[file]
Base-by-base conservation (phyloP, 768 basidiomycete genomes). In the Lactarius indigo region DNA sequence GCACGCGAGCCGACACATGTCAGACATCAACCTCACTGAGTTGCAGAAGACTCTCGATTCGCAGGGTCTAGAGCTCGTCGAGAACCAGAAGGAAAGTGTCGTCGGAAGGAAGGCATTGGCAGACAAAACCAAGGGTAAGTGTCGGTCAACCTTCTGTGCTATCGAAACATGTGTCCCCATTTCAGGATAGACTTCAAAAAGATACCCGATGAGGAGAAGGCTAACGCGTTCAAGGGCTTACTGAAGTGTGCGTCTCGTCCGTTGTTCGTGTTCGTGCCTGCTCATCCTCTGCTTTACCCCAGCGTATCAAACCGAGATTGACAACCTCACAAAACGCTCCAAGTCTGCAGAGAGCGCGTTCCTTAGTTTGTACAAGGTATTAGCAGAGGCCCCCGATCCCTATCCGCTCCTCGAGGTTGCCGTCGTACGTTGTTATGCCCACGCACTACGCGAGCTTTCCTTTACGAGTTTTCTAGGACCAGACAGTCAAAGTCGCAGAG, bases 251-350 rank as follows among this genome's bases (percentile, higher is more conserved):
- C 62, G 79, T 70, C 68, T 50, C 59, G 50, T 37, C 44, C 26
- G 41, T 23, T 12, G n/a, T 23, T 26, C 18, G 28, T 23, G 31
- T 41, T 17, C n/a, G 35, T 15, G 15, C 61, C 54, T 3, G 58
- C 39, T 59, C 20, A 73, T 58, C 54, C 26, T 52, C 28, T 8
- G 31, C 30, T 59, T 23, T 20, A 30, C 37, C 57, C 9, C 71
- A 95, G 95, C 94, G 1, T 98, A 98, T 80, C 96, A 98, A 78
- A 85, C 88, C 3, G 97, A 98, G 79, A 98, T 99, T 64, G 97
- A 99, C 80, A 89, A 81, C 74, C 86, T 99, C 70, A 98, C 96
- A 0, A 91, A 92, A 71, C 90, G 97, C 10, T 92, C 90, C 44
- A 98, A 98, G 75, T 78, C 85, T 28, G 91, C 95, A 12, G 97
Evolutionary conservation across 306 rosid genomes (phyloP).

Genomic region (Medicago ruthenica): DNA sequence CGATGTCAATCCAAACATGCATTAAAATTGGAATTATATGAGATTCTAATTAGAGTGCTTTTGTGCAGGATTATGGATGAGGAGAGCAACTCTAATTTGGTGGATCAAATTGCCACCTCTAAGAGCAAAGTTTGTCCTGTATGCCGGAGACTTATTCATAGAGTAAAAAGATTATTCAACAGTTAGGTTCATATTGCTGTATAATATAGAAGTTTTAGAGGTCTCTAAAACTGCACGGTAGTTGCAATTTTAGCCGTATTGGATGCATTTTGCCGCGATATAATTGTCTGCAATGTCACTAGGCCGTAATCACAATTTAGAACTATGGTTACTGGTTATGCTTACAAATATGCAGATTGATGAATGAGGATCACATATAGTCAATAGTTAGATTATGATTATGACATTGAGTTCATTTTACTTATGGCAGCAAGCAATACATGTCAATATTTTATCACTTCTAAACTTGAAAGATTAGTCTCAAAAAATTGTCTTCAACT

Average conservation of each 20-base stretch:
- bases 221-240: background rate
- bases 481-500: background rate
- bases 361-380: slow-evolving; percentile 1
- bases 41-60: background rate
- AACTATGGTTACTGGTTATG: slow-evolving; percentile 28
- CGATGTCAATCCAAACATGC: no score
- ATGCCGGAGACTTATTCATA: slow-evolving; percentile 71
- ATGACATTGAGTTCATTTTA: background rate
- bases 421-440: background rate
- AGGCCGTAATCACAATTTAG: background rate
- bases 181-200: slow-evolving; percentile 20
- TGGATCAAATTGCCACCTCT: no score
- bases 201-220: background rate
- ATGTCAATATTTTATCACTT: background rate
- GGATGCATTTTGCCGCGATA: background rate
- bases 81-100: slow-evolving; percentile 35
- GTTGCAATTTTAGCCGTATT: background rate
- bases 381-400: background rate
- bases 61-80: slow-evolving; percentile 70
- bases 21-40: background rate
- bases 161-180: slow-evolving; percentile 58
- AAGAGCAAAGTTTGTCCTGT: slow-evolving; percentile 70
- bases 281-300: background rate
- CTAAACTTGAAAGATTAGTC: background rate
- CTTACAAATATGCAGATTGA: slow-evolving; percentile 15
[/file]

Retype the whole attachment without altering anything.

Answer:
Base-by-base conservation (phyloP, 768 basidiomycete genomes). In the Lactarius indigo region DNA sequence GCACGCGAGCCGACACATGTCAGACATCAACCTCACTGAGTTGCAGAAGACTCTCGATTCGCAGGGTCTAGAGCTCGTCGAGAACCAGAAGGAAAGTGTCGTCGGAAGGAAGGCATTGGCAGACAAAACCAAGGGTAAGTGTCGGTCAACCTTCTGTGCTATCGAAACATGTGTCCCCATTTCAGGATAGACTTCAAAAAGATACCCGATGAGGAGAAGGCTAACGCGTTCAAGGGCTTACTGAAGTGTGCGTCTCGTCCGTTGTTCGTGTTCGTGCCTGCTCATCCTCTGCTTTACCCCAGCGTATCAAACCGAGATTGACAACCTCACAAAACGCTCCAAGTCTGCAGAGAGCGCGTTCCTTAGTTTGTACAAGGTATTAGCAGAGGCCCCCGATCCCTATCCGCTCCTCGAGGTTGCCGTCGTACGTTGTTATGCCCACGCACTACGCGAGCTTTCCTTTACGAGTTTTCTAGGACCAGACAGTCAAAGTCGCAGAG, bases 251-350 rank as follows among this genome's bases (percentile, higher is more conserved):
- C 62, G 79, T 70, C 68, T 50, C 59, G 50, T 37, C 44, C 26
- G 41, T 23, T 12, G n/a, T 23, T 26, C 18, G 28, T 23, G 31
- T 41, T 17, C n/a, G 35, T 15, G 15, C 61, C 54, T 3, G 58
- C 39, T 59, C 20, A 73, T 58, C 54, C 26, T 52, C 28, T 8
- G 31, C 30, T 59, T 23, T 20, A 30, C 37, C 57, C 9, C 71
- A 95, G 95, C 94, G 1, T 98, A 98, T 80, C 96, A 98, A 78
- A 85, C 88, C 3, G 97, A 98, G 79, A 98, T 99, T 64, G 97
- A 99, C 80, A 89, A 81, C 74, C 86, T 99, C 70, A 98, C 96
- A 0, A 91, A 92, A 71, C 90, G 97, C 10, T 92, C 90, C 44
- A 98, A 98, G 75, T 78, C 85, T 28, G 91, C 95, A 12, G 97
Evolutionary conservation across 306 rosid genomes (phyloP).

Genomic region (Medicago ruthenica): DNA sequence CGATGTCAATCCAAACATGCATTAAAATTGGAATTATATGAGATTCTAATTAGAGTGCTTTTGTGCAGGATTATGGATGAGGAGAGCAACTCTAATTTGGTGGATCAAATTGCCACCTCTAAGAGCAAAGTTTGTCCTGTATGCCGGAGACTTATTCATAGAGTAAAAAGATTATTCAACAGTTAGGTTCATATTGCTGTATAATATAGAAGTTTTAGAGGTCTCTAAAACTGCACGGTAGTTGCAATTTTAGCCGTATTGGATGCATTTTGCCGCGATATAATTGTCTGCAATGTCACTAGGCCGTAATCACAATTTAGAACTATGGTTACTGGTTATGCTTACAAATATGCAGATTGATGAATGAGGATCACATATAGTCAATAGTTAGATTATGATTATGACATTGAGTTCATTTTACTTATGGCAGCAAGCAATACATGTCAATATTTTATCACTTCTAAACTTGAAAGATTAGTCTCAAAAAATTGTCTTCAACT

Average conservation of each 20-base stretch:
- bases 221-240: background rate
- bases 481-500: background rate
- bases 361-380: slow-evolving; percentile 1
- bases 41-60: background rate
- AACTATGGTTACTGGTTATG: slow-evolving; percentile 28
- CGATGTCAATCCAAACATGC: no score
- ATGCCGGAGACTTATTCATA: slow-evolving; percentile 71
- ATGACATTGAGTTCATTTTA: background rate
- bases 421-440: background rate
- AGGCCGTAATCACAATTTAG: background rate
- bases 181-200: slow-evolving; percentile 20
- TGGATCAAATTGCCACCTCT: no score
- bases 201-220: background rate
- ATGTCAATATTTTATCACTT: background rate
- GGATGCATTTTGCCGCGATA: background rate
- bases 81-100: slow-evolving; percentile 35
- GTTGCAATTTTAGCCGTATT: background rate
- bases 381-400: background rate
- bases 61-80: slow-evolving; percentile 70
- bases 21-40: background rate
- bases 161-180: slow-evolving; percentile 58
- AAGAGCAAAGTTTGTCCTGT: slow-evolving; percentile 70
- bases 281-300: background rate
- CTAAACTTGAAAGATTAGTC: background rate
- CTTACAAATATGCAGATTGA: slow-evolving; percentile 15